Politicians and pundits frequently proclaim that they know what drives innovation and economic development. Despite their assurances, the chicken-and-egg question of whether quality education creates thriving economies or flourishing economies create good schools has been cycling around for years. For clues, Jordan Weissman, Associate Editor at the Atlantic, looked not to India’s booming IT industry or China’s cadre of engineers, but to Germany, circa 1386, when a papal schism opened up new opportunities for innovation.

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NPR News
3:00 am
Tue April 17, 2012

U.S. Has A Natural Gas Problem: Too Much Of It

Oil field workers drill into the Gypsum Hills near Medicine Lodge, Kan. Hydraulic fracturing, or "fracking," to coax out oil and gas has led to a natural gas boom that the U.S. market is having trouble absorbing.
Orlin Wagner AP

Originally published on Tue April 17, 2012 7:43 am

There's a boom in natural gas production in the United States, a boom so big the market is having trouble absorbing it all.

The unusually warm weather this winter is one reason for the excess, since it reduced the need for people to burn gas to heat their homes. A bigger reason, however, is the huge increase in gas production made possible by new methods of coaxing gas out of shale rock formations.

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All Tech Considered
5:35 pm
Mon April 16, 2012

Another Tech Bubble? Maybe Not

Jean-Paul Rodrigue Wikimedia Commons

Originally published on Mon April 16, 2012 7:16 pm

It's beginning to feel frothy in Silicon Valley. Here are a few numbers:

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Latin America
5:06 pm
Mon April 16, 2012

Panama Booms While Poor Watch From Afar

Tourists visit the San Felipe neighborhood in Panama City in December 2011. Panama is experiencing record economic growth, but many fear the benefits aren't trickling down to the poor.
Rodrigo Arangua AFP/Getty Images

Originally published on Mon April 16, 2012 6:12 pm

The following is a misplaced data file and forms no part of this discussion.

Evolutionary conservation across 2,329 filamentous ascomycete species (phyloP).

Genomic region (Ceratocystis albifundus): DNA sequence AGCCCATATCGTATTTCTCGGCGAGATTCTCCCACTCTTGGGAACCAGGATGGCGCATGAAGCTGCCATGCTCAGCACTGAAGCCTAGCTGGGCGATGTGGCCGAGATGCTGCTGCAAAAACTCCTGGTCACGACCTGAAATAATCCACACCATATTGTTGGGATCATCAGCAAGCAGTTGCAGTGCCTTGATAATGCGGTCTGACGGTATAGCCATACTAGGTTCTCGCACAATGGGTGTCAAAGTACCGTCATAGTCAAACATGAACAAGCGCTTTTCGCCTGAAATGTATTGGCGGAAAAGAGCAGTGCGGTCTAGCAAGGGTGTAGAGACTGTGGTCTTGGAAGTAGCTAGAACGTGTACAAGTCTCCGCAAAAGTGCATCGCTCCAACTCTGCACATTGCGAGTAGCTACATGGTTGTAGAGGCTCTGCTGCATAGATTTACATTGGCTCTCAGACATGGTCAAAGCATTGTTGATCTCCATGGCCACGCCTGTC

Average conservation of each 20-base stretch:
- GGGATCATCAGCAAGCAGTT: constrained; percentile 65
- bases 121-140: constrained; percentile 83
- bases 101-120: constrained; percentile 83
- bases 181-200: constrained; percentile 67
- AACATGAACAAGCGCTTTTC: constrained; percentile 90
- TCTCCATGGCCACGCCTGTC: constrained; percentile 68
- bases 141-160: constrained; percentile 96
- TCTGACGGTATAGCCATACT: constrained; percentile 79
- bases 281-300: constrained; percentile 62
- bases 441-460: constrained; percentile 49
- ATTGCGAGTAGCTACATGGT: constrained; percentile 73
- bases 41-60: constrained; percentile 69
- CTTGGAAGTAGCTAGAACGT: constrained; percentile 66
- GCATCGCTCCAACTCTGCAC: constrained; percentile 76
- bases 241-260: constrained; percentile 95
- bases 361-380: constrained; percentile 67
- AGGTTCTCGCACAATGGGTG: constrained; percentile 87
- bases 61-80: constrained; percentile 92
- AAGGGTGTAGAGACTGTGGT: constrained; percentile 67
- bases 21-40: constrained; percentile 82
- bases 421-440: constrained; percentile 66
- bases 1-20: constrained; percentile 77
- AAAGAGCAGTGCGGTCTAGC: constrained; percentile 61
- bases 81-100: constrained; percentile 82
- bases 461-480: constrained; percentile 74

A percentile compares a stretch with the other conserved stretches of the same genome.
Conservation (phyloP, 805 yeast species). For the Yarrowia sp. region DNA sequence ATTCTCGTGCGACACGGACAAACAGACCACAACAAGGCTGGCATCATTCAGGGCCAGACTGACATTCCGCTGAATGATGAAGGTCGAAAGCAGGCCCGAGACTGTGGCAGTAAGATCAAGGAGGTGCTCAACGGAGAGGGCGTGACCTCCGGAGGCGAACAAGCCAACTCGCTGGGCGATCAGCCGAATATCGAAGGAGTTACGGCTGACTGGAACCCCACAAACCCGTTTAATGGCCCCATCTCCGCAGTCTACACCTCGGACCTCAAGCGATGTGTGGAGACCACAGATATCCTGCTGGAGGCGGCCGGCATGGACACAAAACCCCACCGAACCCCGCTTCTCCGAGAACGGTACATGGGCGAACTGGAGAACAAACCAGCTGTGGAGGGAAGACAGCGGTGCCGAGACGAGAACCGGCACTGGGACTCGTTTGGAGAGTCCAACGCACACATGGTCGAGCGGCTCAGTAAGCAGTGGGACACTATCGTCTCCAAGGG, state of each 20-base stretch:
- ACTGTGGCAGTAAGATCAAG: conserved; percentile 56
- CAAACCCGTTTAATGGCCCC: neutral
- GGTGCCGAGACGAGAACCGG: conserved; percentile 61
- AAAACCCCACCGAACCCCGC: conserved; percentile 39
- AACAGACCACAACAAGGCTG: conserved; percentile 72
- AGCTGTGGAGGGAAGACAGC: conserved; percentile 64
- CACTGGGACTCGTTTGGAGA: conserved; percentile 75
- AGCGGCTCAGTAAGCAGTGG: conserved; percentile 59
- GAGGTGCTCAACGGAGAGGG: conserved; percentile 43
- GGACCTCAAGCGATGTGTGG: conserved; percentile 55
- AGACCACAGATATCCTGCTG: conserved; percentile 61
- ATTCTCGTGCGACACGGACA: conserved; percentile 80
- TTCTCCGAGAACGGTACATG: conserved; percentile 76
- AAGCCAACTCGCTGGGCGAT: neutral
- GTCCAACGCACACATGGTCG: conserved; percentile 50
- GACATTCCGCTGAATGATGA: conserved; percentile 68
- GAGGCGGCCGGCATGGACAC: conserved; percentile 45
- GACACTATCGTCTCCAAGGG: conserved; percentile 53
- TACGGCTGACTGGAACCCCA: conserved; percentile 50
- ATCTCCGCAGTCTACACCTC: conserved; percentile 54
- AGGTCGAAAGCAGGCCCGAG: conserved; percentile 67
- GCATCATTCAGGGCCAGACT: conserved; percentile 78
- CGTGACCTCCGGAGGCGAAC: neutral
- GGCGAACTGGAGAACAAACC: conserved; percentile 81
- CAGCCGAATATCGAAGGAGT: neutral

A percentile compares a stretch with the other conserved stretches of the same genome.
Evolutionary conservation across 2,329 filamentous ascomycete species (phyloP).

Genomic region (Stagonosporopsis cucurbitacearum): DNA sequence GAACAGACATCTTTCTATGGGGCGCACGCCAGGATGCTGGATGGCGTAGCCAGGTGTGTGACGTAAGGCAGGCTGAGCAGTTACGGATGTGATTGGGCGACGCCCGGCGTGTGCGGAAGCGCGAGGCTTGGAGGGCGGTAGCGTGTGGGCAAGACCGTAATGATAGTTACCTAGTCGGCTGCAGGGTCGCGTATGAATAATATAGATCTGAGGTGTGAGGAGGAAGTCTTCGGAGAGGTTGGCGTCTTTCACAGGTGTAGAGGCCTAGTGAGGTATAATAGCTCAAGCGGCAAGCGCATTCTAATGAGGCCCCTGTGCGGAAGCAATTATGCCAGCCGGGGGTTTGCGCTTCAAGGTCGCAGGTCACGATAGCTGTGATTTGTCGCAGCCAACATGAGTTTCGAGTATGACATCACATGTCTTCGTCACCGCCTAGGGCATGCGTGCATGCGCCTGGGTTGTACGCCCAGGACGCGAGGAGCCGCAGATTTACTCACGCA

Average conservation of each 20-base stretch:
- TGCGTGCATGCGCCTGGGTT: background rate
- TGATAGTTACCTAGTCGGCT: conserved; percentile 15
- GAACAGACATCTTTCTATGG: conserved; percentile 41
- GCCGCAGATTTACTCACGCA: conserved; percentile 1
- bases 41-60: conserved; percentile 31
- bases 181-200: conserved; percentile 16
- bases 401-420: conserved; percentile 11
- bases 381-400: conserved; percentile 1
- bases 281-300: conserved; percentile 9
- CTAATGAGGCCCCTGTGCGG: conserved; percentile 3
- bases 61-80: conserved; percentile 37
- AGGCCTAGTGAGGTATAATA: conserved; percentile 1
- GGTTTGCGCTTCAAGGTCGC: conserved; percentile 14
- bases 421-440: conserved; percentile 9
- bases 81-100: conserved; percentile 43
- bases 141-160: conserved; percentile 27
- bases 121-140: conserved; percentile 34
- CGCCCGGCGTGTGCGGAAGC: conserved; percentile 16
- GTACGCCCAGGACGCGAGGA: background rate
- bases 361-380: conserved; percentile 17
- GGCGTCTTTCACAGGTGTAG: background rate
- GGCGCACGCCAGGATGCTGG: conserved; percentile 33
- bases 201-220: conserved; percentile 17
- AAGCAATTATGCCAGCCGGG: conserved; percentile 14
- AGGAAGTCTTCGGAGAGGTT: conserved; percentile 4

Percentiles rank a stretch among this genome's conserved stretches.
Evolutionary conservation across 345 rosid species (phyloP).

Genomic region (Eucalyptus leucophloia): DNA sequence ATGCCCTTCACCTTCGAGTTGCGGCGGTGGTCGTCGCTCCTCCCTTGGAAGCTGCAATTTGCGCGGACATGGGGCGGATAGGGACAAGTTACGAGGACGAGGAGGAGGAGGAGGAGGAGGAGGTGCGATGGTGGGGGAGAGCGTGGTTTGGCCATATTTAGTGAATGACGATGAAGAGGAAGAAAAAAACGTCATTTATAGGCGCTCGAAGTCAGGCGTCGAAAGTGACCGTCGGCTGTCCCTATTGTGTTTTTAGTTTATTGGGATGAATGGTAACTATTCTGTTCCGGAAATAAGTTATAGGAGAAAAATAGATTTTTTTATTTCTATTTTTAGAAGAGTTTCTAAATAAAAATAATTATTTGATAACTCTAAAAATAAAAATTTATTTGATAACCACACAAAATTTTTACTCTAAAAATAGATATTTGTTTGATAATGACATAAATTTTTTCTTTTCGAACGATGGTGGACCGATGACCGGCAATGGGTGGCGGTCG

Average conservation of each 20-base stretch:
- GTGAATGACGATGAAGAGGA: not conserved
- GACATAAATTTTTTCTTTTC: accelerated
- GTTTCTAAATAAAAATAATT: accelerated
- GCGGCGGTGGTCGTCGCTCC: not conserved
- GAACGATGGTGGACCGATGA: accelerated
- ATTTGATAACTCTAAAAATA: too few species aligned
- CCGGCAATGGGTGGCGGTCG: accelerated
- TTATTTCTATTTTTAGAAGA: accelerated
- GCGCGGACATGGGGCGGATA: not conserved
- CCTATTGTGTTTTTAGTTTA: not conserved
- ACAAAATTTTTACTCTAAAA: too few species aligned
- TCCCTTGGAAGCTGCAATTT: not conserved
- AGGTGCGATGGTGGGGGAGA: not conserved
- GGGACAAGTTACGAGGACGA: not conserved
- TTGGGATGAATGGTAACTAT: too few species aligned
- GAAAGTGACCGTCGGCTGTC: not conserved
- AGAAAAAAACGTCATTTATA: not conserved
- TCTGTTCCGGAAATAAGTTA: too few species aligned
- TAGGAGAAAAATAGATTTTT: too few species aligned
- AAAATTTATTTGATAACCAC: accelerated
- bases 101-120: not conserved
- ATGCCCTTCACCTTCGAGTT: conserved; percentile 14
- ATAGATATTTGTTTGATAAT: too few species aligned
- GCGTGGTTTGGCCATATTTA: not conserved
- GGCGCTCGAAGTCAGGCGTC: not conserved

The Central American nation of Panama is booming. Fueled by a multibillion-dollar expansion of the Panama Canal, a thriving banking industry and capital flight from Venezuela, the tiny nation has the highest economic growth rate in the hemisphere.

But even as the government builds a subway system and markets the country as a tropical paradise for multinational corporations, not everyone is sharing in the prosperity.

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Business
2:50 pm
Tue April 3, 2012

City Rents Rise As Buyers Wait Out Housing Bust

The Stuyvesant Town and Peter Cooper Village apartment complexes in New York City.
Mario Tama Getty Images

Originally published on Tue April 3, 2012 11:05 pm

The turmoil in the housing market over the past few years has scared a lot of people away from homeownership. That means many people who can afford to buy are now renting. With so much demand for apartments, rents are once again on the rise. And in places like New York City, they're near record highs.

A few weeks ago Lauren Weitz got her first apartment in the city. Every night when she gets home from the office, she upholds a New York City tradition.

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Business and Economy
5:17 pm
Fri March 30, 2012

Thousands Show Up for Outlet Mall Job Fair

While the state’s unemployment rate is well below the national average, thousands of people are still searching for a job.

Friday, many of the state’s unemployed showed up for a job fair for a new $100 million shopping center in Merrimack. The retail outlet is expected to create more than 800 positions.

By 7 a.m. Friday morning, hundreds of people lined up outside Nashua Community College for the Merrimack Premium Outlet job fair.

When it opens in mid-June, the outlets will feature 100 clothing, home goods, and other stores. 

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It's All Politics
3:46 am
Thu March 29, 2012

Romney's Support For Ryan Budget Has Democrats Crying Foul

Republican presidential candidate Mitt Romney speaks in San Diego on Monday. Democrats have criticized his support for GOP Rep. Paul Ryan's budget plan.
Steven Senne AP

The U.S. House of Representatives is scheduled to vote Thursday on what's known as the Ryan budget, the spending plan from Budget Committee Chairman Paul Ryan, R-Wis., that among other things changes the structure of Medicare and rewrites the tax code. Presidential candidate Mitt Romney has endorsed the plan, but some are saying his rhetoric on the campaign trail may not match up with at least one reality of the Ryan budget.

Romney said he supported the Ryan budget the day it was unveiled.

"I applaud it," he said. "It's an excellent piece of work, and very much needed."